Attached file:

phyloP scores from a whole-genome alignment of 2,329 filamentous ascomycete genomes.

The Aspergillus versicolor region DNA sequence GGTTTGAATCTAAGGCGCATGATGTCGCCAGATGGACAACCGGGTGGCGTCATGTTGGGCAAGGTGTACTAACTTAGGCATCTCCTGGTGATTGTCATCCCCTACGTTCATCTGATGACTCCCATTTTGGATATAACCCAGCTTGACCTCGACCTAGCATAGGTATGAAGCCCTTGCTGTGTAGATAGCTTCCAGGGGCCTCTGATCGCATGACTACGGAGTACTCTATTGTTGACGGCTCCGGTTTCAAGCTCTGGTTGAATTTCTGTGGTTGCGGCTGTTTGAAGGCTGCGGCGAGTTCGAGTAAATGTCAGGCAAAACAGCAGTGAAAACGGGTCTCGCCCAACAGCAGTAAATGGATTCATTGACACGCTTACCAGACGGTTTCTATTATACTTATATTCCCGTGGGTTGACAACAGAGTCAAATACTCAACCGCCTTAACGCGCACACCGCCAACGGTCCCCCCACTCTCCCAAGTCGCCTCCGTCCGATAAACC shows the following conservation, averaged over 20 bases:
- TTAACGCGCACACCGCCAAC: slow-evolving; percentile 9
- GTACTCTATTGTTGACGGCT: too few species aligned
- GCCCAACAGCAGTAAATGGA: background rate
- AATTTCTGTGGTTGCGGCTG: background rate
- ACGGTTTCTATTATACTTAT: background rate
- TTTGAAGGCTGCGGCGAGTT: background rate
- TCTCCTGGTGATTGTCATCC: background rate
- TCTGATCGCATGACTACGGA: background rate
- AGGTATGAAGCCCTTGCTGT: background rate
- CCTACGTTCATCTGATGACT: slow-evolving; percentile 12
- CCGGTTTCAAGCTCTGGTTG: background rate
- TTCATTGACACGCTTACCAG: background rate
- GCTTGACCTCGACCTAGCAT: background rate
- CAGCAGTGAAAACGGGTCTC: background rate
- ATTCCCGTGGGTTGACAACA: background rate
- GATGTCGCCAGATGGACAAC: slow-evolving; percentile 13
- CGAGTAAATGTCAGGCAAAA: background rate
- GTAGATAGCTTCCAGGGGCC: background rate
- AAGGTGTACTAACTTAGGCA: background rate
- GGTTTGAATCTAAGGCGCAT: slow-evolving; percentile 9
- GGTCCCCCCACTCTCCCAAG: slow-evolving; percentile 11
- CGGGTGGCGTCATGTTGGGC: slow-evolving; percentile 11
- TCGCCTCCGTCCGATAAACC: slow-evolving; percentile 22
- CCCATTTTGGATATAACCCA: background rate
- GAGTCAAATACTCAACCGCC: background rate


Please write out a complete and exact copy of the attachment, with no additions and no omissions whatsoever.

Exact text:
phyloP scores from a whole-genome alignment of 2,329 filamentous ascomycete genomes.

The Aspergillus versicolor region DNA sequence GGTTTGAATCTAAGGCGCATGATGTCGCCAGATGGACAACCGGGTGGCGTCATGTTGGGCAAGGTGTACTAACTTAGGCATCTCCTGGTGATTGTCATCCCCTACGTTCATCTGATGACTCCCATTTTGGATATAACCCAGCTTGACCTCGACCTAGCATAGGTATGAAGCCCTTGCTGTGTAGATAGCTTCCAGGGGCCTCTGATCGCATGACTACGGAGTACTCTATTGTTGACGGCTCCGGTTTCAAGCTCTGGTTGAATTTCTGTGGTTGCGGCTGTTTGAAGGCTGCGGCGAGTTCGAGTAAATGTCAGGCAAAACAGCAGTGAAAACGGGTCTCGCCCAACAGCAGTAAATGGATTCATTGACACGCTTACCAGACGGTTTCTATTATACTTATATTCCCGTGGGTTGACAACAGAGTCAAATACTCAACCGCCTTAACGCGCACACCGCCAACGGTCCCCCCACTCTCCCAAGTCGCCTCCGTCCGATAAACC shows the following conservation, averaged over 20 bases:
- TTAACGCGCACACCGCCAAC: slow-evolving; percentile 9
- GTACTCTATTGTTGACGGCT: too few species aligned
- GCCCAACAGCAGTAAATGGA: background rate
- AATTTCTGTGGTTGCGGCTG: background rate
- ACGGTTTCTATTATACTTAT: background rate
- TTTGAAGGCTGCGGCGAGTT: background rate
- TCTCCTGGTGATTGTCATCC: background rate
- TCTGATCGCATGACTACGGA: background rate
- AGGTATGAAGCCCTTGCTGT: background rate
- CCTACGTTCATCTGATGACT: slow-evolving; percentile 12
- CCGGTTTCAAGCTCTGGTTG: background rate
- TTCATTGACACGCTTACCAG: background rate
- GCTTGACCTCGACCTAGCAT: background rate
- CAGCAGTGAAAACGGGTCTC: background rate
- ATTCCCGTGGGTTGACAACA: background rate
- GATGTCGCCAGATGGACAAC: slow-evolving; percentile 13
- CGAGTAAATGTCAGGCAAAA: background rate
- GTAGATAGCTTCCAGGGGCC: background rate
- AAGGTGTACTAACTTAGGCA: background rate
- GGTTTGAATCTAAGGCGCAT: slow-evolving; percentile 9
- GGTCCCCCCACTCTCCCAAG: slow-evolving; percentile 11
- CGGGTGGCGTCATGTTGGGC: slow-evolving; percentile 11
- TCGCCTCCGTCCGATAAACC: slow-evolving; percentile 22
- CCCATTTTGGATATAACCCA: background rate
- GAGTCAAATACTCAACCGCC: background rate